Mishkan ha-Echad

Wednesday, 3 September 2008

My Views on the "Secret Chiefs"

The Secret Chiefs are one of the most controversial topics within Golden Dawn circles today, and were the focus of much debate and furore in the original Order and its offshoots some 100 years ago. Mathers brought the term into the Golden Dawn when he established the Inner Order, claiming to have contacted the Secret Chiefs of the Third Order (thus giving him primary authority). However, it wasn't readily apparent whether these were actual people (whether incarnate "Masters" or not) or discarnate entities, although some of the language used to describe them (including their questionable ages) seems to intimate that they were allegorical constructs, like much of Rosicrucian teaching (and very similar to the fanciful tales of Christian Rosenkreutz himself). However, this did not stop many Golden Dawn members from looking for the Secret Chiefs in the flesh, most notable of which was Felkin, who, like the others, came back unsuccessful. It must be noted that Felkin also believed the Vault of Christian Rosenkreutz was a real construct, and also searched for that, so he can hardly be judged as the most critical of minds on such matters.

The way I consider the "Secret Chiefs" at present is that they (and other astral masters) are personifications of the Current of the group in question (in this case, the Golden Dawn). There is a definite "sentience" to a magical Current, which means that there is definitive Briatic consciousness, for want of a better term. However, we would project our own Yetziratic personae onto that Briatic consciousness, and the Current would actively facilitate this. Thus, the heart of the message is transmitted, but the vessel of it, the form it takes (including language choice and grammar) is dependent entirely on the receiver. This explains why grammatical errors of old English and the like show up in channelled works.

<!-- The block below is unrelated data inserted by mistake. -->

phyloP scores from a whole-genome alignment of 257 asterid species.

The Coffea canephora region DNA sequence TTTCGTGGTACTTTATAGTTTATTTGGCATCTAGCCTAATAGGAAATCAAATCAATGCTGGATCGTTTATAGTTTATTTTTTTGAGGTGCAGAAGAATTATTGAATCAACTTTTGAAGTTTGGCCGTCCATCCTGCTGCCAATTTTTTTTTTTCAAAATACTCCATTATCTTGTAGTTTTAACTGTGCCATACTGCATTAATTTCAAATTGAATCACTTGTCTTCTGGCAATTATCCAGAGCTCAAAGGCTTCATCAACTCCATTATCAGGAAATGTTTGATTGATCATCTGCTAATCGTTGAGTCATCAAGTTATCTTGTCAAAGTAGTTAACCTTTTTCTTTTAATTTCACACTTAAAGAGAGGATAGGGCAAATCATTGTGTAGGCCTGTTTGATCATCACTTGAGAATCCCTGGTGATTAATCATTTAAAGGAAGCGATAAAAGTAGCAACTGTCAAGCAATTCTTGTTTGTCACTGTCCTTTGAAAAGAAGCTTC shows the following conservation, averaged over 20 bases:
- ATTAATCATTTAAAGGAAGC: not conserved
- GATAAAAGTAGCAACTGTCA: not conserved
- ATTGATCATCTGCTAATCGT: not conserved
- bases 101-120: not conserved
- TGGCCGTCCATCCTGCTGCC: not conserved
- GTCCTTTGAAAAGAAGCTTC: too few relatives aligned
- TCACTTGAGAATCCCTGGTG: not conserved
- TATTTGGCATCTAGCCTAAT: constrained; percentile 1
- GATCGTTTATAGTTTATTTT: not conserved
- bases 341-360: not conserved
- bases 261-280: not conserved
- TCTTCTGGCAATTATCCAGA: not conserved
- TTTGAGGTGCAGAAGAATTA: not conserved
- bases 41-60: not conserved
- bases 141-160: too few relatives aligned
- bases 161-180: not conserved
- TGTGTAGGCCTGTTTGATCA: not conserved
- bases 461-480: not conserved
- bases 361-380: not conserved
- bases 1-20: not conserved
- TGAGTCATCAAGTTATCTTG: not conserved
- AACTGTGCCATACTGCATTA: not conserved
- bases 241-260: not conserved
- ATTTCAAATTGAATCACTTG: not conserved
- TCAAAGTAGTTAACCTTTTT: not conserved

So, the Secret Chiefs are, in a sense, metaphorical. They are a way of describing what is a somewhat abstract form of contact with the Current, a kind of magical "collective consciousness", to borrow Jung's terminology. Indeed, I believe the older Rosicrucian groups originated the term "Secret Chiefs" (roughly in the 1700s, from the German unbekannte Oberen), and, like most elements of Rosicrucian teaching, it is meant to be allegorical, not literal. However, there is a reality behind the allegory - except it is much less fanciful, and anyone with a true connection and a receptive vessel can establish this contact with the Current - otherwise known in personified form as the "Secret Chiefs".

5 comments:

Peregrin said...

Hi Dean,